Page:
More men at the mikvah

Non-Orthodox Jewish men are taking the plunge in the Jewish ritual bath.

Published June 21, 2006 1:44PM (EDT)

The Jewish ritual bath called the mikvah is often associated with women, and in particular with women marking a transition at the end of their menstrual cycle. Observant Jewish men may also immerse themselves on the Sabbath or other occasions, some even daily. (Both men and women also use the mikvah as part of conversion to Judaism.) While it's often thought of as a cleansing ritual, it's actually one of transition -- in fact, you've got to be spotlessly clean before you go in.

And these days, it's common knowledge that more and more liberally observant Jewish women are seeking out the mikvah -- for older, standard rituals or to mark their own transitions. (I've been three times: once on my wedding day, once for a fertility ritual of sorts and once, sadly, after a miscarriage.) But what about men? According to the JTA News (a Jewish wire service; free registration required), more non-Orthodox men -- at least anecdotally -- are, slowly, also beginning to take this ancient plunge.

The article's not brimming over with hard stats, but it does have some nice male-bonding quotes and details -- all of which help support the notion that more and more people are seeking ways to infuse old tradition with new meaning. And I like that in that search, non-Orthodox Jewish men appear to be reminded that the mikvah is not just another one of those mysterious off-limits lady things that women go off and do in strictly lady places.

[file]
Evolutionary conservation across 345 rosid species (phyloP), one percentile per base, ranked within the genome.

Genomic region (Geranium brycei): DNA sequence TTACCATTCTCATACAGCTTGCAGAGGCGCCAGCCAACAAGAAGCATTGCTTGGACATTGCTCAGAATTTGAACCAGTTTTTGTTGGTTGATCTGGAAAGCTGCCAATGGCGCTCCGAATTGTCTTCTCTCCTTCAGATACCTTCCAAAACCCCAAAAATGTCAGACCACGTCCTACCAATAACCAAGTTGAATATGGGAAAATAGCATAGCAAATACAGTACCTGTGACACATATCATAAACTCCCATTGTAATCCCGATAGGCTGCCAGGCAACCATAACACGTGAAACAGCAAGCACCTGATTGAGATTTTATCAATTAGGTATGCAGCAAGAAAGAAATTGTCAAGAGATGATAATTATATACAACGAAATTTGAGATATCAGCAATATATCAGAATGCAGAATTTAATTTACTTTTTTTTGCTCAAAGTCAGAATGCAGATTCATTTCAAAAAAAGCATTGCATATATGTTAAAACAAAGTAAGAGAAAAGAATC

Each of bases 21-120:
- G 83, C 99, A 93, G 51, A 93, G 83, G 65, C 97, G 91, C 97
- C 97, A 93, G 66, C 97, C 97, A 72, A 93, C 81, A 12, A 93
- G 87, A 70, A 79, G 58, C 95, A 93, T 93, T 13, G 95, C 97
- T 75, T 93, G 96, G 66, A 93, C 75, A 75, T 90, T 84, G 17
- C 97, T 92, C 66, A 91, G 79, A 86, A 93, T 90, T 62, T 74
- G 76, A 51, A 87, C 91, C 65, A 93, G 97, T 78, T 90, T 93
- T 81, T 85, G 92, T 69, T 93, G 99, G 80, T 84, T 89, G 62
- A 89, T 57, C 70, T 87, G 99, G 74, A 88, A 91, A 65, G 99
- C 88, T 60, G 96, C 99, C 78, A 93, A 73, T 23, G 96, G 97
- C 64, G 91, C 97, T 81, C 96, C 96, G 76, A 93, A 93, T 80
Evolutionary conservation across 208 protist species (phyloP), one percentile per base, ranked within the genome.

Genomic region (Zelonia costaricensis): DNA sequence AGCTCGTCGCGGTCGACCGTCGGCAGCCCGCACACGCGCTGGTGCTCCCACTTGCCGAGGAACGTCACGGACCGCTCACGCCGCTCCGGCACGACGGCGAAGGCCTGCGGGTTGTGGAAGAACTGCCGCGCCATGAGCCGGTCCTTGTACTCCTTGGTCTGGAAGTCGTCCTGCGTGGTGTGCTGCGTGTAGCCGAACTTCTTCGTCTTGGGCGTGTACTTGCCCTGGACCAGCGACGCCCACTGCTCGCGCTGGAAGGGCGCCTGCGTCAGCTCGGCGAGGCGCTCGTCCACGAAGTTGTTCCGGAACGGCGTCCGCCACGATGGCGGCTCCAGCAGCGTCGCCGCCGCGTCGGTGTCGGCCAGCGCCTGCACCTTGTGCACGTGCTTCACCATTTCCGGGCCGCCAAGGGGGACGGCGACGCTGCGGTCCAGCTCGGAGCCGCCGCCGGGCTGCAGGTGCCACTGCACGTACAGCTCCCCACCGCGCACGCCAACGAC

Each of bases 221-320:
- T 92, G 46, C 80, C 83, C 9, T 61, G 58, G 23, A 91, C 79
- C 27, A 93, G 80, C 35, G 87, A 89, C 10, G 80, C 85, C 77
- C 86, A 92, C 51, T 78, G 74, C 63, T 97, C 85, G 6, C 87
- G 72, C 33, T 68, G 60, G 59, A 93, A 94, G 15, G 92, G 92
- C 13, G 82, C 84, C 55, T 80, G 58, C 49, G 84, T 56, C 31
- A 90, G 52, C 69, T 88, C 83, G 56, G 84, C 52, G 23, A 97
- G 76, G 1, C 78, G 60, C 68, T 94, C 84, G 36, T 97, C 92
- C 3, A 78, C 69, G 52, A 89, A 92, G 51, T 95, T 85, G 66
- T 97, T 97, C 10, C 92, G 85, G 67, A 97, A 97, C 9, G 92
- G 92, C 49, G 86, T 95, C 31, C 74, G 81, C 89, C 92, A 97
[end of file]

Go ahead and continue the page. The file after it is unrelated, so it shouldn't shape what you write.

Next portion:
According to the article, Mayyim Hayyim, a community mikvah in Newton, Mass., whose clientele is one-fifth male, has tried to make clear that it's not a lady place by appointing its lobby with large leather chairs. (Contrast in point: One of my mikvah experiences was very scented candles and Enya.) One dad goes to the mikvah every Friday afternoon, in advance of the Sabbath, with his two young sons. Another will be dunking before his son's wedding. At a recent conference about liberal mikvahs sponsored by the Union for Reform Judaism, several male attendees "expressed some of the same things Jewish women say about mikveh: This is my special time, an hour or two when I can focus on myself before tackling the responsibilities of daily life once again."

Indeed, one retired attorney had agreed to go to the mikvah with his wife to mark their 20th anniversary, insisting all the while that he wasn't "the spiritual type." Now he serves as a guide for other men participating in the ritual. "We're always doing things for others, why don't we set aside time to go to the mikveh?" he asked. "It prepares us to go out into the world and start yelling and screaming again."

By Lynn Harris

Award-winning journalist Lynn Harris is author of the comic novel "Death by Chick Lit" and co-creator of She also writes for the New York Times, Glamour, and many others.

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